The Royal Academy of Arts will present Making Modernism, the first major UK exhibition devoted to women artists working in Germany in the early 20th century. It will include 67 paintings and works on paper primarily by Paula Modersohn-Becker, Käthe Kollwitz, Gabriele Münter and Marianne Werefkin, with additional works by Erma Bossi, Ottilie Reylaender and Jacoba van Heemskerck. Most of these artworks have never been exhibited in this country before. Although less known than their male counterparts, these artists were central to the development and dissemination of modernism.
Gabriele Münter, Portrait of Anna Roslund, 1917.
The exhibition will be arranged thematically. The opening section, Ourselves and Others will feature self-portraits and portraits, showing the increasing participation of women artists in public life and revealing their crucial role in creating and sustaining the networks that supported various aspects of emergent modernism in Germany. These artists challenged prevailing ideals of feminine roles as confined to the home, and through their questioned how they saw themselves and others. Paintings include Erma Bossi’s Portrait of Marianne Werefkin, 1910 and Gabriele Münter, Portrait of Anna Roslund, 1917.
Marianne Werefkin, Twins, 1909.
The second section, The Century of the Child, titled after Swedish writer Ellen Key’s influential 1900 publication, will explore how each of the artists depicted children. Although domestic themes were part of an established genre, modernist treatments of such subjects depart from sentimental works in which children symbolised simplicity, joy, hope and innocence, to explore melancholy, tension, curiosity and unfulfilled desire. Paintings and drawings will include Werefkin’s Twins, 1909, Kollwitz’s Woman with Dead Child, 1903, Modersohn-Becker’s Girl with Child, 1902 and Münter’s Portrait of a Boy (Willi Blabb), 1908/09.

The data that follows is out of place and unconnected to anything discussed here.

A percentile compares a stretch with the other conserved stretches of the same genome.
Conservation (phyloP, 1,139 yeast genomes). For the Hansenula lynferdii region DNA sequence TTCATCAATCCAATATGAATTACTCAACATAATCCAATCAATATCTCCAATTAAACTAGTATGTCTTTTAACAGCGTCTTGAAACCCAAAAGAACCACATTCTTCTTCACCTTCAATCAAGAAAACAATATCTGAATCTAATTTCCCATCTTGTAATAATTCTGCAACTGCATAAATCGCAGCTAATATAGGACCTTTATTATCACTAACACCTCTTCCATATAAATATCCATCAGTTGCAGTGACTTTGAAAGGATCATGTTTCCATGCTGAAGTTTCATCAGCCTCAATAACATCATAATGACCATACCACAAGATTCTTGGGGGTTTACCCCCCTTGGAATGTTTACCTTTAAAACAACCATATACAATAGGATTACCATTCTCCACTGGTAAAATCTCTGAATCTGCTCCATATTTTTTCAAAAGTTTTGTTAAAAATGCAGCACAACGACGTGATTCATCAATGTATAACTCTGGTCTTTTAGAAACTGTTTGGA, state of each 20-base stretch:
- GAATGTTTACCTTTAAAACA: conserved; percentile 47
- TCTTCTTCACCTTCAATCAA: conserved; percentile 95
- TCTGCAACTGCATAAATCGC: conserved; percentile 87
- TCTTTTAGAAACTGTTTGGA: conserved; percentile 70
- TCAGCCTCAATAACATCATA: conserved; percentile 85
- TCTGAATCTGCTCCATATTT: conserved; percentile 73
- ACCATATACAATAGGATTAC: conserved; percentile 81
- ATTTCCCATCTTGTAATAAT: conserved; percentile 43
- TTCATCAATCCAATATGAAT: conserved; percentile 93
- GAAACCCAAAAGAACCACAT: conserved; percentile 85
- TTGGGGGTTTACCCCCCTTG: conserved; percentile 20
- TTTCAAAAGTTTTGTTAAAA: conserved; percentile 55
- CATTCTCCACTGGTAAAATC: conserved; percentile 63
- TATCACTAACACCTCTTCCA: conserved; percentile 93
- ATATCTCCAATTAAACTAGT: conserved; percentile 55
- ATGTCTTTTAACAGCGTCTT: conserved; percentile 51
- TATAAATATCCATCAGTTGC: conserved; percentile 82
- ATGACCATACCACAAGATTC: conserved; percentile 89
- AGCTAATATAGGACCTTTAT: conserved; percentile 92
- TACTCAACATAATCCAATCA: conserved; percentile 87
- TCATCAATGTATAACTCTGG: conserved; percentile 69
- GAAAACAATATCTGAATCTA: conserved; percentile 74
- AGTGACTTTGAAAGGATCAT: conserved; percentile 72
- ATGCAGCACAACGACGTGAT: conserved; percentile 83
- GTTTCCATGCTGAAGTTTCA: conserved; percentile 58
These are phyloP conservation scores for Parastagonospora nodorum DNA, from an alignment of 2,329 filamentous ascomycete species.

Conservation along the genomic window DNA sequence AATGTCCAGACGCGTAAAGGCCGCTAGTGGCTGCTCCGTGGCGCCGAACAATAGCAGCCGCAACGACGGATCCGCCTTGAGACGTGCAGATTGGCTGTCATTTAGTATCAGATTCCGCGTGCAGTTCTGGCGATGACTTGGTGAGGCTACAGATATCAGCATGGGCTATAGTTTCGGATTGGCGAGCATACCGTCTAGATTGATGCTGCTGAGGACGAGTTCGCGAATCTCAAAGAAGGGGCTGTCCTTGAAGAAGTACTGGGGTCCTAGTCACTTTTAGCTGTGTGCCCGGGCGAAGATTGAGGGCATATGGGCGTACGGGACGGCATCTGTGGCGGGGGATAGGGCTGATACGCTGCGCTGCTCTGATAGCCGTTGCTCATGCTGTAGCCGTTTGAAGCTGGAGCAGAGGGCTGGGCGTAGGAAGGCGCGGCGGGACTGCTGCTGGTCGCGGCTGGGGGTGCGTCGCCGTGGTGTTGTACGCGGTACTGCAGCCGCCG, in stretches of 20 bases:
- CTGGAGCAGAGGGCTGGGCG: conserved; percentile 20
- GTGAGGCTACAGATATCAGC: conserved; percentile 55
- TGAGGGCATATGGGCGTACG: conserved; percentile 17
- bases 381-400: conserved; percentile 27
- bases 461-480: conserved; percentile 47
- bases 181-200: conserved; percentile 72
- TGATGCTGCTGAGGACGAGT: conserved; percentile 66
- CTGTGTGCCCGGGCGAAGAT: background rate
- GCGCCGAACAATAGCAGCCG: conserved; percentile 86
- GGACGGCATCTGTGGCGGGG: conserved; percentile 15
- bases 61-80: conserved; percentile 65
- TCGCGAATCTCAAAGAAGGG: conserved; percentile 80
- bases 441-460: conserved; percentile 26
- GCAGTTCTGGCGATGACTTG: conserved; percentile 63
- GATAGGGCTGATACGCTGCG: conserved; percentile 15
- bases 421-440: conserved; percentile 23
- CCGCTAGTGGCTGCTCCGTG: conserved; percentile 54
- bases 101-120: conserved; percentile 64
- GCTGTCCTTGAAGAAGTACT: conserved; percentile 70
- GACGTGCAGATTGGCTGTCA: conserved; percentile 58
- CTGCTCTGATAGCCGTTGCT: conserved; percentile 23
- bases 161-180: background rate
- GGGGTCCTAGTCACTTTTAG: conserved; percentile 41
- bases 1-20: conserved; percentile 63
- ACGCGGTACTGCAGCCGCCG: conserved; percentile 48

Käthe Kollwitz, Lovers Nestling Against Each Other, 1909/10.
The next section, Sites of Intimacy will delve into the inner lives of Modersohn-Becker and Kollwitz, further exploring maternal instinct as well as the female body, intimate relationships and eroticism. Key works in this section will include Kollwitz’s Love Scene I, c.1909/1910, Ottilie Reyaender’s Beta naked, c. 1900 and Modersohn-Becker’s Mother with Child on her Arm, Nude II, autumn 1906 and Self-portrait as a Standing Nude with Hat, summer 1906.
A section entitled City and Country: Journeys and Migrations will present paintings of urban life and explore changing roles for women in a variety of contexts; at leisure, at work, while rural subjects reveal the need to take refuge away from the metropolis to produce art that celebrated the natural beauty of the countryside. Works highlight the importance of a sense of place, for example, the artist’s colony of Worpswede for Modersohn-Becker, Murnau for Münter and Ascona for Werefkin. Key works in this section include Landscape with Windblown Trees, 1900; Still-life on the Tram (After Shopping), c.1912, and Circus – Before the Show, 1908/10.
Paula Modersohn-Becker, Still-life with Goldfish Bowl, 1906.
The final part of the exhibition will consider the important role of still life in the work of these artists. The concept of ‘still lives’ brings to mind quiet moments of reflection and meditation recorded by the artists in their letters, diaries and journals. Highlights within this section include Münter’s Apples on the Wall, 1908 and Modersohn-Becker’s Still-life with Goldfish Bowl, 1906.
Open from 12 November 2022 – 12 February 2023
10am – 6pm Tuesday to Sunday
Admission From £17; concessions available; under 16s go free (T&Cs apply);.
For more information and tickets, visit the Royal Academy website here
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